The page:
Square, Inc. et al v. REM Holdings 3, LLC
MEMORANDUM AND ORDER re: #314 MOTION to Exclude IN PART THE EXPERT TESTIMONY OF JAMES E. MALACKOWSKI filed by Counter Defendant James McKelvey, Jr., Consolidated Filer Defendant Jack Dorsey, Counter Defendant Square, Inc. IT IS HEREBY ORDERED that defendants' motion to exclude in part the testimony of James Malackowski (#314) is GRANTED. Signed by District Judge Stephen N. Limbaugh, Jr on 4/29/16. (CSG)
UNITED STATES DISTRICT COURT
EASTERN DISTRICT OF MISSOURI
ROBERT E. MORLEY, JR., et al.
SQUARE, INC., et al.,
Case No. 4:14cv172
Case No. 4:10cv2243 SNLJ
SQUARE, INC., et al.
REM HOLDINGS 3, LLC,
MEMORANDUM AND ORDER
This matter is before the Court on defendants Square, Inc., Jack Dorsey, and Jim
McKelvey’s motion to exclude in part the testimony of plaintiffs’ expert James
Malackowski (#314). The motion has been fully briefed and is now ready for disposition.
Plaintiffs seek to prove, among other things, that the defendants unlawfully cut
plaintiff Robert Morley out of an alleged joint venture. Plaintiffs have offered the expert
report of James Malackowski in support of their claims. Specifically, and relevant to
defendants’ motion, plaintiffs offer Malackowski’s opinion regarding the typical
expectations of participants in early stage ventures. Defendants move for exclusion of
this aspect of Malackowski’s testimony on the basis that Malackowski seeks to offer the
jury his personal findings of fact and an impermissible legal conclusion that the parties
formed a joint venture.
This Court must act as a “gatekeeper” to “insure that proffered expert testimony is
both relevant and reliable.” Wagner v. Hesston Corp., 450 F.3d 756, 758 (8th Cir. 2006)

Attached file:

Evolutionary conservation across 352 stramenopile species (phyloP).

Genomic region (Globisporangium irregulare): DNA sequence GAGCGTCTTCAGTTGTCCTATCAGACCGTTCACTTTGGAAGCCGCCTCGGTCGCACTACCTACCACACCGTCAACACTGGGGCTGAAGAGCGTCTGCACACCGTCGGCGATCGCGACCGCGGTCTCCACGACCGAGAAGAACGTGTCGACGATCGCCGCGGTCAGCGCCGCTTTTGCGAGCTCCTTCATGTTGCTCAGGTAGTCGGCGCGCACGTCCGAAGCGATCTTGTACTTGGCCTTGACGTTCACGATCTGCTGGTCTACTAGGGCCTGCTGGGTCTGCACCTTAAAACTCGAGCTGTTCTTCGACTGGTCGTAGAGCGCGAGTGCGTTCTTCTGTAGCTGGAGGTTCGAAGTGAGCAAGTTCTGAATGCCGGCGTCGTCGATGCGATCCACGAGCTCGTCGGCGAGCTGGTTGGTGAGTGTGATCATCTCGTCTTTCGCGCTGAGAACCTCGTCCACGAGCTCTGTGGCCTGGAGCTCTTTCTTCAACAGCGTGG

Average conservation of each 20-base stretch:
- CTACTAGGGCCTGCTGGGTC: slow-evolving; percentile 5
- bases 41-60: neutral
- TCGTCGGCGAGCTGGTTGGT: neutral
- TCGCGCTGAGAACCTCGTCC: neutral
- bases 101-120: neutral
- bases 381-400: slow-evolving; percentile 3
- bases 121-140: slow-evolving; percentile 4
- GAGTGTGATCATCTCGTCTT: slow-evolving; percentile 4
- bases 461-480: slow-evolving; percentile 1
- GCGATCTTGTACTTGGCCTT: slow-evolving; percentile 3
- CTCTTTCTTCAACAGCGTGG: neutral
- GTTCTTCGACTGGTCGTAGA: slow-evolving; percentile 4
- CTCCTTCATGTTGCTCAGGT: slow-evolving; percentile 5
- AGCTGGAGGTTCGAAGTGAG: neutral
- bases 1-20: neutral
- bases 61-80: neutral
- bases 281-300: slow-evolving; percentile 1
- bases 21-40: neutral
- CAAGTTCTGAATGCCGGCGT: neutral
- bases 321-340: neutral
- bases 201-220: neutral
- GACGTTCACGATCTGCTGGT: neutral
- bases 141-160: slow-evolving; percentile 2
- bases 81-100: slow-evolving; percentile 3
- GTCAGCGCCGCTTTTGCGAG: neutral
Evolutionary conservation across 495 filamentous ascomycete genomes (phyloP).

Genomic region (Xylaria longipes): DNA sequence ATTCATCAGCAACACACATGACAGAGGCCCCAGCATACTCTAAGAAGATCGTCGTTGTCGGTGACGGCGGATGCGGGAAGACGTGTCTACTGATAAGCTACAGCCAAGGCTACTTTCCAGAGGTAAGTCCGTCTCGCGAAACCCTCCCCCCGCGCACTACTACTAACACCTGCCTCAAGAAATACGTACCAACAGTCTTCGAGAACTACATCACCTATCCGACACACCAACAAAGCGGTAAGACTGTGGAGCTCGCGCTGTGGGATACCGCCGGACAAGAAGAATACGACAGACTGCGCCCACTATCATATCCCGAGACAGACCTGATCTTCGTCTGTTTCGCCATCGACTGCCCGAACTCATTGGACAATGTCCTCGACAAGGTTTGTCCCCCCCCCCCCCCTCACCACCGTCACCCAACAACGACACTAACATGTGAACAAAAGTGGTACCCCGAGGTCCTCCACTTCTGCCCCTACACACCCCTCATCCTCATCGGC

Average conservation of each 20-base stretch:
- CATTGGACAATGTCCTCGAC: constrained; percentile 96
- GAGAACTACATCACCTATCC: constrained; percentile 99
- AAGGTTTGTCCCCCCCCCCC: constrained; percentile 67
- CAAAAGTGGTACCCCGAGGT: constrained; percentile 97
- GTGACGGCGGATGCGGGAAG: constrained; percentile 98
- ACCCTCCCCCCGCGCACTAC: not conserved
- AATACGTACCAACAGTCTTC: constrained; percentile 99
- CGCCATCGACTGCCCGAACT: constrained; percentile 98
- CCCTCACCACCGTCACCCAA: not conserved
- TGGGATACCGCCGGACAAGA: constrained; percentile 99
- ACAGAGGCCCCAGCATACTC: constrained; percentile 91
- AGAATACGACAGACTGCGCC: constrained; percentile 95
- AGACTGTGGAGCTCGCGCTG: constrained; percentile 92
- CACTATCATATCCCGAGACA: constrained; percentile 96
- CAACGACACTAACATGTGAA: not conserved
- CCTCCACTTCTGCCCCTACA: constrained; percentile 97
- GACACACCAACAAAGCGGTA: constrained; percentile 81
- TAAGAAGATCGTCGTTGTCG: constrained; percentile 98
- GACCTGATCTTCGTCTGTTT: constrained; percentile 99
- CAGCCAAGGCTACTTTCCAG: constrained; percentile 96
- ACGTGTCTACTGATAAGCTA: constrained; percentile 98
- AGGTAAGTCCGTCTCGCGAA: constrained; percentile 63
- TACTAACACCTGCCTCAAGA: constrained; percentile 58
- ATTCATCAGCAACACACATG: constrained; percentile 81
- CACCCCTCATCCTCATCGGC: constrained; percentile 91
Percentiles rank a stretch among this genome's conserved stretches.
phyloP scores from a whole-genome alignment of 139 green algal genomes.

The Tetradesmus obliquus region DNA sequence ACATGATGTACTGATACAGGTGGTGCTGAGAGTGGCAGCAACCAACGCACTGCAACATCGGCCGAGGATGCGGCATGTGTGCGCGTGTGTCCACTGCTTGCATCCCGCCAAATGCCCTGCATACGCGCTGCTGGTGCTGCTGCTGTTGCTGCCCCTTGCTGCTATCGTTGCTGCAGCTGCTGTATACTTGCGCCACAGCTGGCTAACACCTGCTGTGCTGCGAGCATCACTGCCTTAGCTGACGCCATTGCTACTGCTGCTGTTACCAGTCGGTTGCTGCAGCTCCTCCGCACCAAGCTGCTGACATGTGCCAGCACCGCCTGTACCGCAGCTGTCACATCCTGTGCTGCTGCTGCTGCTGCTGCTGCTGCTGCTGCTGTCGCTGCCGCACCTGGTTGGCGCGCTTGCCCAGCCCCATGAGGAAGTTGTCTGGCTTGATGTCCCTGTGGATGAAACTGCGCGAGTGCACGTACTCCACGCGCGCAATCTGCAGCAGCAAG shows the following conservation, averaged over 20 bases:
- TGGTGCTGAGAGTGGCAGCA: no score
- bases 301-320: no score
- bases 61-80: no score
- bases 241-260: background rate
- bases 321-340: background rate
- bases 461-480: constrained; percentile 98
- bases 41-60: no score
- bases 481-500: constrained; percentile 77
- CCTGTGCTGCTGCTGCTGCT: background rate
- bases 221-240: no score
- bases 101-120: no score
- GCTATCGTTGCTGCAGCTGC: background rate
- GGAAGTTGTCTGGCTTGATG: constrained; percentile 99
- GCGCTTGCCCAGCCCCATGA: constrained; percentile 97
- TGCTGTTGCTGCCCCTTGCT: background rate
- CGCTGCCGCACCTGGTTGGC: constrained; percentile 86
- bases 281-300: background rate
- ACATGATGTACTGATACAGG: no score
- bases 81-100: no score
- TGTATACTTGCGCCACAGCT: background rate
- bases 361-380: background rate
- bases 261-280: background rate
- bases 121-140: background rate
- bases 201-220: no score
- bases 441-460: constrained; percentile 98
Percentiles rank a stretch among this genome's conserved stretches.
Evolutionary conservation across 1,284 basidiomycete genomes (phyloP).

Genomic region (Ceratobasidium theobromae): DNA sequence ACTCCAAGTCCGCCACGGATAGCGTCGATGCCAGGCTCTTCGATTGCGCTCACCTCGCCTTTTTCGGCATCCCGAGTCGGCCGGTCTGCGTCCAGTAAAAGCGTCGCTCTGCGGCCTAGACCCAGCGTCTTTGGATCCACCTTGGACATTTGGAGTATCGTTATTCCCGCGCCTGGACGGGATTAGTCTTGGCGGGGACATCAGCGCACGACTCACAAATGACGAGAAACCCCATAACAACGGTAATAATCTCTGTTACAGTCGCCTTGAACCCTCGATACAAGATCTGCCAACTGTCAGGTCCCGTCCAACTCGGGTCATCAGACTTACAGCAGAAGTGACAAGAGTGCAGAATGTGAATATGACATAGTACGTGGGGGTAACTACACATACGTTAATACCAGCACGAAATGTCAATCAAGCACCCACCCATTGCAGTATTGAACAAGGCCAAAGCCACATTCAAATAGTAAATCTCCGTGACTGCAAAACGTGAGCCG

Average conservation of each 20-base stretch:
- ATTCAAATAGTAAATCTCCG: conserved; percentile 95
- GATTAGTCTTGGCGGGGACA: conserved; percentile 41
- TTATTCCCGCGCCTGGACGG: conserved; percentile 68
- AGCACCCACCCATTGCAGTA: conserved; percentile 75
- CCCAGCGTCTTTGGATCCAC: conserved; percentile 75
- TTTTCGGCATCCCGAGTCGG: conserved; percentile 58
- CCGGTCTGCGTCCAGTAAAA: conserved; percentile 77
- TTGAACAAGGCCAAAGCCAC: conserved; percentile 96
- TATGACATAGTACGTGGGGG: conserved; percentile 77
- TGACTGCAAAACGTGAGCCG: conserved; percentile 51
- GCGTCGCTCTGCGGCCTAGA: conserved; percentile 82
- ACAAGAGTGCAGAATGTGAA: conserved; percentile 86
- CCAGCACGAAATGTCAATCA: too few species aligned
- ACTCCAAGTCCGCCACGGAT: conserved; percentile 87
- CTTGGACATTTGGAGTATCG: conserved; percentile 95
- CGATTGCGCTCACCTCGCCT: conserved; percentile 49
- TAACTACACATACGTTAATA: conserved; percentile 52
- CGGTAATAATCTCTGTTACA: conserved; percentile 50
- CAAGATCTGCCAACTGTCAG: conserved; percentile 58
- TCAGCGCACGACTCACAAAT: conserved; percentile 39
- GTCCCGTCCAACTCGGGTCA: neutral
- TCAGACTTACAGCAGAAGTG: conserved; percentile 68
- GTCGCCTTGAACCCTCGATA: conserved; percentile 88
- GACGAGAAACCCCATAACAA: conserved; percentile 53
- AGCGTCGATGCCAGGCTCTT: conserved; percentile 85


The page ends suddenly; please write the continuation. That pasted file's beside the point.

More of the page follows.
(quoting Anderson v. Raymond Corp., 340 F.3d 520, 523 (8th Cir. 2003)); see also Daubert
v. Merrell Dow Pharmaceuticals, Inc., 509 U.S. 579, 589 (1993).
Federal Rule of
Evidence 702 governs the standard for this Court’s admission of expert testimony. It
A witness who is qualified as an expert by knowledge, skill,
experience, training, or education may testify in the form of an
opinion or otherwise if: (a) the expert’s scientific, technical,
or other specialized knowledge will help the trier of fact to
understand the evidence or to determine a fact in issue; (b) the
testimony is based on sufficient facts or data; (c) the testimony
is the product of reliable principles and methods; and (d) the
expert has reliably applied the principles and methods to the
facts of the case.
Fed. R. Evid. 702.
Critically, defendants do not seek exclusion of all of Malackowski’s testimony.
Malackowski was retained to opine on “damages and business issues” according to the
declaration filed with his expert report. The report itself is 56 pages long: pages six
through 29 reviews the facts of the case, and pages 29 through 56 provides Malackowski’s
opinion on damages due to plaintiff. Defendants seek exclusion of Malackowski’s
interpretation of the facts of the case and his conclusion that Morley entered into a joint
venture with defendants (pages 6-29). Defendants maintain that Malackowski’s opinion
violates Rule 702 by reaching the ultimate legal issues in the case, that the opinion is not
the product of reliable principals and methods, and that Malackowski is not qualified to
opine on such issues anyway.
Defendants also characterize Malackowski’s testimony as unreliable, unhelpful,
and impermissible, largely because whether or not an implied joint venture resulted from
the parties’ conduct in 2009 is a legal conclusion to be reached by the judge or jury. At
page 28 of his report, Malackowski states “it is my opinion that Dr. Morley’s relationship
with Mr. Dorsey and Mr. McKelvey could be characterized as a partnership or joint
venture.” Then, at his deposition, Malackowski testified that the parties did in fact create
a joint venture. Plaintiffs state that Malackowski will not present his opinion that a joint
venture existed. Rather, plaintiffs frame Malackowski’s testimony as “presenting start-up